The networked world may reach a crypto-tipping point this year. More than half of the world’s Internet traffic will likely be encrypted by year end, says a report released by the Canadian networking equipment company Sandvine on Thursday morning.
Encryption, which keeps the content of digital communications hidden from prying eyes, protects about 30% of the Internet traffic in North America at present, according to the report. By the end of 2016, that figure should more than double to more than two-thirds of the continent’s Internet traffic.
Why the upswing? In a word: Netflix (NFLX).
Sandvine, the Waterloo, Ont.-based company that made the projections, is best known for its previous reports that have revealed the extent to which Netflix dominates the world’s digital pipes. With more than 40 million subscribers in the United States (about 60 million globally) and 10 billion hours of video streamed in the first quarter of the year, Netflix accounts for more than a third of all downstream (or downloaded) north american Internet traffic during peak evening hours. It’s a pipe hog. (As Internet service providers have long complained.)
That’s why, when the video streaming king earlier this month announced its plan to begin encrypting the data it serves up to its customers, Sandvine took note. In its 2015 first quarter letter to shareholders, Netflix set out its plans to switch from using the unencrypted hypertext transfer protocol (HTTP) to the secure version “HTTPS.” (The “S” stands for secure.) From the letter:
Because Netflix contributes to so much of the world’s data flow, the switch represents a tectonic shift for the Internet’s crypto landscape.
“We now believe we can deploy HTTPS at a cost that, whilst significant, is well justified by the privacy returns for our users,” wrote Mark Watson, Netflix’s director of streaming standards, in a public email that appeared the same day as the company’s shareholder letter. (The increase in cost is due mostly to infrastructural issues: obtaining the right security certificates, optimizing software and hardware, preparing for the higher computing power needed.)
Unmentioned by Watson: Those privacy returns are a two-way street. Netflix has always been incredibly secretive about its programming viewership numbers, and encrypting its traffic will help prevent outside firms from getting at the company’s user data.
Sandvine, for its part, has no interest in that information, says Dan Deeth, the company’s media and industry relations manager. He assures Fortune that the company he represents does not decrypt any traffic as part of its analysis. Which is a common misconception, he says, given the invasively snoop-sounding name of its technology: “deep packet inspection.”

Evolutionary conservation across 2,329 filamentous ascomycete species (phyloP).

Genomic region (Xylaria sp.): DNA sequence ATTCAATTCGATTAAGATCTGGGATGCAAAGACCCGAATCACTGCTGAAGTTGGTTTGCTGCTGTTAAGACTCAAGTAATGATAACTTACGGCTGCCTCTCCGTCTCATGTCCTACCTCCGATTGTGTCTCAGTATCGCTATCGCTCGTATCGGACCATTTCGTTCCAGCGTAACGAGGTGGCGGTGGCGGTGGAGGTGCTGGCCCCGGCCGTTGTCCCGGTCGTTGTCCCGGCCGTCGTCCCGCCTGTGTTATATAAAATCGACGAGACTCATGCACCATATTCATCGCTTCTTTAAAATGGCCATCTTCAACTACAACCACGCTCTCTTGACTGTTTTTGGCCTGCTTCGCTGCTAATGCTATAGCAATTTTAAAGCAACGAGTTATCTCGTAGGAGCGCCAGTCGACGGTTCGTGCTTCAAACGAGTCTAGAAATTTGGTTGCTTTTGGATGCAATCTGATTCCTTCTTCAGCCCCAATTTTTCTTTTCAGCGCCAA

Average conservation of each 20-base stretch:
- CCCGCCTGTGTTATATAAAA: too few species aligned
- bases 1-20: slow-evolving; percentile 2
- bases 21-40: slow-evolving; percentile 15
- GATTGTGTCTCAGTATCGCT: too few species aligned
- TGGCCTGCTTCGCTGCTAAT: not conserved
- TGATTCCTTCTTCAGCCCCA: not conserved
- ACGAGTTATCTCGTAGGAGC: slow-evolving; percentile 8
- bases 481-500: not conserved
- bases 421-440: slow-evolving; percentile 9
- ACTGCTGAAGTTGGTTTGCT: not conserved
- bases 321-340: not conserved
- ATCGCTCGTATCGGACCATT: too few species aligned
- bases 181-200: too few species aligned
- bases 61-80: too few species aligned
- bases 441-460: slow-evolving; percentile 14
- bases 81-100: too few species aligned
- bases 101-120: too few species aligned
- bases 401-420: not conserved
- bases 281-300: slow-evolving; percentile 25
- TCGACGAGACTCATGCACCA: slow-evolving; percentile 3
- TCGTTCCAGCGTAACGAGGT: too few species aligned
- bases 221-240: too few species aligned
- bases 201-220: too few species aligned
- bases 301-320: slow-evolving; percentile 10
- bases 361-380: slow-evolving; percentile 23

“Our whole business centers around traffic intelligence,” Deeth says. “But we stay away from that icky area of knowing exactly what people are doing.”
Instead, Sandvine’s filters read the metadata—such as the address or “to/from” fields—on those unit of Internet traffic known as packets. That’s how the company can tell which service you’re connecting to—whether that be Netflix, YouTube, Facebook, or something else. Knowing where data is flowing allows clients to manage and prioritize traffic.
Sandvine cannot tell, however, exactly what you’re watching, listening to, saying, reading or writing. (And neither can any other third party, when encryption is done properly.)
Deeth, who has authored the biannual “global internet phenomena spotlight” report for the past eight years, says that Sandvine fully supports the adoption of HTTPS encryption. “We’re in favor of encrypting traffic. We think its a very good thing for protecting people’s privacy,” he says.
That stance jibes with a longstanding mission of the San Francisco non-profit Electronic Frontier Foundation, which has been strongly advocating for more encryption on the web since 2009. Deeth cites the foundation’s “let’s encrypt” project as another impending booster for encrypted web traffic, on top of Netflix’s big move.
In that project, the foundation aims to cut through the current complexity and bureaucracy inhibiting encryption’s adoption, making it simple and seamless for any system administrator to deploy. “If the internet were designed today that’s how it would have been designed,” says Jeremy Gillula, an Electronic Frontier Foundation staff technologist. “But it was designed in the ’80s—or even earlier depending on which protocol you’re talking about—and was an academic network where people weren’t initially thinking about privacy, or security, or that our lives would eventually revolve around this technology.”
“Secure by default is how we want that system to be,” he adds.
The current share of encrypted traffic on the web is largely due to Google (GOOG), Facebook (FB), and Twitter (TWTR), which have all by now adopted HTTPS by default. They mostly account for the red portion in chart below, an aggregated breakdown of the Internet’s current crypto-scape in North America:
With Netflix’s HTTPS roll-out over the next couple years, expect those red and green slices to swap.
For more insight, read the Sandvine report here.